The Michael Jackson who, acquitted or not, obviously had a perverse and perverted relationship with children, even his own.

The Michael Jackson who we always suspected, and now know, had an equally perverse and perverted attachment to chemicals of various kinds.

It's not that unusual for creativity to morph into monstrosity. Remember the fat and drugged out man who once was Elvis. Remember John and Yoko Lennon and their naked craziness.

But Elvis harmed only himself. And the same with Lennon.

Does fantastic talent, which no one would ever deny Michael Jackson, really excuse every other failing, up to and including the harming of children? Someone once said that "you can't be insane if you are rich enough". Evidentally, you can't be guilty if you are celebrity enough either. Michael was a rich celebrity which is probably the only reason he wasn't institutionalized, either in a mental health care facility or a prison.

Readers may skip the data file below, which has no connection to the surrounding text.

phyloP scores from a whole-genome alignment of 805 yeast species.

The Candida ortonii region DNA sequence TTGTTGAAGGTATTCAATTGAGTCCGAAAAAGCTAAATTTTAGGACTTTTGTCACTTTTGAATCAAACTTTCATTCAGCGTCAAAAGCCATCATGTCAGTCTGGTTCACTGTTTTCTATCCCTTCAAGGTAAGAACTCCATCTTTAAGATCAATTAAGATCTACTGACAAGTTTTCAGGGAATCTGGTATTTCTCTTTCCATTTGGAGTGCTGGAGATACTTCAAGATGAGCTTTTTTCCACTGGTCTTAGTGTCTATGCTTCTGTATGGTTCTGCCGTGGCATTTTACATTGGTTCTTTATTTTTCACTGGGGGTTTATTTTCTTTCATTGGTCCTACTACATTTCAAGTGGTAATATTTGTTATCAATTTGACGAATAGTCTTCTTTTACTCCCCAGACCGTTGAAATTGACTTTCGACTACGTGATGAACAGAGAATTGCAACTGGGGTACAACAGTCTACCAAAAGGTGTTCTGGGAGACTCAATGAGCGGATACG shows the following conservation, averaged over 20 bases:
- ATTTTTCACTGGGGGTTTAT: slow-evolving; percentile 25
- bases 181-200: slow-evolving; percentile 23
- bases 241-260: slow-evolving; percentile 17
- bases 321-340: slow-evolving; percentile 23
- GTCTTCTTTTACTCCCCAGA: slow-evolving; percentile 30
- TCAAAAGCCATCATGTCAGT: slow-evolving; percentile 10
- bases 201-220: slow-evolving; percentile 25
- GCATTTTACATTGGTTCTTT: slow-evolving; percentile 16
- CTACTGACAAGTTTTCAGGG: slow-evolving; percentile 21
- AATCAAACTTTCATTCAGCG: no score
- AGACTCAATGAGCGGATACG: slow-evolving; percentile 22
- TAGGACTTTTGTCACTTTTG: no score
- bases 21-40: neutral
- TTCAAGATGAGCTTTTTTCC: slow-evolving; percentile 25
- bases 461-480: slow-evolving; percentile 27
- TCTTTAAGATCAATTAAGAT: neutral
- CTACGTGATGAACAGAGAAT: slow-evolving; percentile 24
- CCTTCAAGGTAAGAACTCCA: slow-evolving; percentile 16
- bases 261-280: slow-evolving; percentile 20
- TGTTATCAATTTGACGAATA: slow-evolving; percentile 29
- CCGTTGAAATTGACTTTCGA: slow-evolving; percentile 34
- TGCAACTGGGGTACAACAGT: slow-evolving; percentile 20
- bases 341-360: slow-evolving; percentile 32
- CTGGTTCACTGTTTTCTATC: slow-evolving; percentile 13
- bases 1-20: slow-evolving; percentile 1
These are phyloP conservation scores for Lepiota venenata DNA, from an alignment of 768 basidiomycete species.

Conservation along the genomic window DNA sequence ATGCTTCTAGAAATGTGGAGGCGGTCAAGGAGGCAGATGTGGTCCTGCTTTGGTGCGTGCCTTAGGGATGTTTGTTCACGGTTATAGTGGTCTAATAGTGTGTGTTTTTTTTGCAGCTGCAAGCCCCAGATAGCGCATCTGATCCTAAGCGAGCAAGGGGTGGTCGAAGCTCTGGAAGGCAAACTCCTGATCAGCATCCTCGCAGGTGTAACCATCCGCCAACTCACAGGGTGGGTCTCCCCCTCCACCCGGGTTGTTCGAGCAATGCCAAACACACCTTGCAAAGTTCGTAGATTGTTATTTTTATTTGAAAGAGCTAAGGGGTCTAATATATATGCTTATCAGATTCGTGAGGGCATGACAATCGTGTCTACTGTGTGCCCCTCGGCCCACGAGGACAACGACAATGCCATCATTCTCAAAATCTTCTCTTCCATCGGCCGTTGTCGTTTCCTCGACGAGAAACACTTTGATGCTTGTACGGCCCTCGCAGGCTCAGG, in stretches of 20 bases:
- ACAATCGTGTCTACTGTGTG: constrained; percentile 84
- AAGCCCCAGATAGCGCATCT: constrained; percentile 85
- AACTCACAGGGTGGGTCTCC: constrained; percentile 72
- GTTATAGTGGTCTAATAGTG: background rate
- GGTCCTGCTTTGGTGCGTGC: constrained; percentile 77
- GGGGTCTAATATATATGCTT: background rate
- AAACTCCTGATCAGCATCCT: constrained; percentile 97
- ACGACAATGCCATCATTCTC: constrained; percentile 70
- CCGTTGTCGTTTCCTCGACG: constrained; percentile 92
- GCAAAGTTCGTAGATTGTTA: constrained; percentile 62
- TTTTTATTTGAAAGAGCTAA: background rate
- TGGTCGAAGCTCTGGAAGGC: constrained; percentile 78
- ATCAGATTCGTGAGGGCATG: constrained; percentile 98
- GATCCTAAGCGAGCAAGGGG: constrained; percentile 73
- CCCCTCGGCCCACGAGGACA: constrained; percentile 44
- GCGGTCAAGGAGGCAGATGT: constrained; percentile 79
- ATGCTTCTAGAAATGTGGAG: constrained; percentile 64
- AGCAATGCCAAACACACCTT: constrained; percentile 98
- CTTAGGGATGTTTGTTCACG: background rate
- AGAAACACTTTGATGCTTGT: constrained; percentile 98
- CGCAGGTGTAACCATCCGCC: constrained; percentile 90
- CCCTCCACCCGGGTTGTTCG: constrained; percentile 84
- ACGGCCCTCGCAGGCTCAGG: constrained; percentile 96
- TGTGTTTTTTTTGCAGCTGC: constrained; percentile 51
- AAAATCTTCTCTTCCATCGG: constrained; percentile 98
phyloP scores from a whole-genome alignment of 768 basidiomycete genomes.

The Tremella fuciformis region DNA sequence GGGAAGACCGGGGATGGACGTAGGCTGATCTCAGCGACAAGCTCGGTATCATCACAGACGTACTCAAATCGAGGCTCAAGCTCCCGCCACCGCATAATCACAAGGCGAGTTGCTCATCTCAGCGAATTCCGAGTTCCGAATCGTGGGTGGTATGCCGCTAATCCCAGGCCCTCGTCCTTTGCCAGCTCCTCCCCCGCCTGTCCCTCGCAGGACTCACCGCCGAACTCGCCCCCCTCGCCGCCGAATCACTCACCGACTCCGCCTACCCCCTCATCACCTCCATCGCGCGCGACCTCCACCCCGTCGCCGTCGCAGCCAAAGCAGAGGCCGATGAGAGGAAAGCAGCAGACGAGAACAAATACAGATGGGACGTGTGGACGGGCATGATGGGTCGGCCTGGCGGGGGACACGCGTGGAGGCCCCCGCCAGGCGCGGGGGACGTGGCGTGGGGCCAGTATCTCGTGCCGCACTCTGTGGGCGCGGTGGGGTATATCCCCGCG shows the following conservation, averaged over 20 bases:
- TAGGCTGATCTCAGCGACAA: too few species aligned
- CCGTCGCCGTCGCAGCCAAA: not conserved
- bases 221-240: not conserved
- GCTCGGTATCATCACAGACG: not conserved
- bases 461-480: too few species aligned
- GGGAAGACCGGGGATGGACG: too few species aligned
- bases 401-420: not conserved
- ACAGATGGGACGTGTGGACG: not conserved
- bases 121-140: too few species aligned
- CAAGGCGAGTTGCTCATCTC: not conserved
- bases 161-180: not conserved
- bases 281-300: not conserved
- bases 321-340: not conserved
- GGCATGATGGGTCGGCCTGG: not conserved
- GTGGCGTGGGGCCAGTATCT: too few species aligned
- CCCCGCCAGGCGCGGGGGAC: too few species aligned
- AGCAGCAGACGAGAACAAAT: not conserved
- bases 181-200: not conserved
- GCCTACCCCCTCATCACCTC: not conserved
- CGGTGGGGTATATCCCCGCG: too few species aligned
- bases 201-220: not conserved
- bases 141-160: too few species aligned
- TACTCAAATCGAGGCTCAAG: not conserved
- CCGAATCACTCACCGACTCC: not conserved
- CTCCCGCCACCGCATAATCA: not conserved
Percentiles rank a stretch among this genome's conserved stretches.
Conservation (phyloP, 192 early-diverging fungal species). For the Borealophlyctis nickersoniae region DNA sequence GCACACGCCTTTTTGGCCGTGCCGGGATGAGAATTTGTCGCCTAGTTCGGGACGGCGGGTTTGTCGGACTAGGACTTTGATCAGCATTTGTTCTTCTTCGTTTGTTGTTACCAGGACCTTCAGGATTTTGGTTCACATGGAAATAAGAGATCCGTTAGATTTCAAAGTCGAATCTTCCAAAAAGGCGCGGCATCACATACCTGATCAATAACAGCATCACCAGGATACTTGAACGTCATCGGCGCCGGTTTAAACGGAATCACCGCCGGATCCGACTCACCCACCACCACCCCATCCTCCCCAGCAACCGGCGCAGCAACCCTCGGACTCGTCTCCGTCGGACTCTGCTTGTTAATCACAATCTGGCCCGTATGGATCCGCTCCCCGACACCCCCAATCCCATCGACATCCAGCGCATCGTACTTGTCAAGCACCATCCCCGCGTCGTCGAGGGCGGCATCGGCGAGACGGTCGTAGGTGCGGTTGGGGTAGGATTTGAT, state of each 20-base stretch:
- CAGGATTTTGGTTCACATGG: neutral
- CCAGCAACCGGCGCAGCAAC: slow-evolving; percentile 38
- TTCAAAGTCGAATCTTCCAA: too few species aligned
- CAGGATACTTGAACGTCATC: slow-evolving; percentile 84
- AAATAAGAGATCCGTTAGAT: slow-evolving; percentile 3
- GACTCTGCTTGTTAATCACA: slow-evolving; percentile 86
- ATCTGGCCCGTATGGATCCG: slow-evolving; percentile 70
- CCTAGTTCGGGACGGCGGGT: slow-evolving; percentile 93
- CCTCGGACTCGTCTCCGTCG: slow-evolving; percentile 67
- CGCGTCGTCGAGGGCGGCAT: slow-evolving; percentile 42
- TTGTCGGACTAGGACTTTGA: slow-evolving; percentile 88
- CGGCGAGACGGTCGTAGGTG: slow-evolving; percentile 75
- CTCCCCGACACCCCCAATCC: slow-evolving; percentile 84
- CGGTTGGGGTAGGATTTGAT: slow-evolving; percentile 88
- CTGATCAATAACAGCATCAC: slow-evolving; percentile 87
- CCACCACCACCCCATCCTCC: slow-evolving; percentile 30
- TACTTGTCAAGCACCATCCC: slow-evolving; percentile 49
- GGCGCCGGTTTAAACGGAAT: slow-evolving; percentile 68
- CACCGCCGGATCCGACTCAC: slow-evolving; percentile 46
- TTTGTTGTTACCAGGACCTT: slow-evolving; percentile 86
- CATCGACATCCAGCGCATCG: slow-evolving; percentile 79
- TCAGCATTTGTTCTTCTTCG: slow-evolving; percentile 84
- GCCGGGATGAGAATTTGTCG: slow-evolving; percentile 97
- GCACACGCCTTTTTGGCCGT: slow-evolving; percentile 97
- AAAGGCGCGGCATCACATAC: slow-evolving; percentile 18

He died of cardiac arrest but it appears now that it may have been drug induced. Sorry but Michael Jackson, despite his success as an entertainer, has neither my admiration my respect. I found him pathetic. I won't be lighting any candles or leaving any wreathes.

Thursday, June 25, 2009

As the World Turns....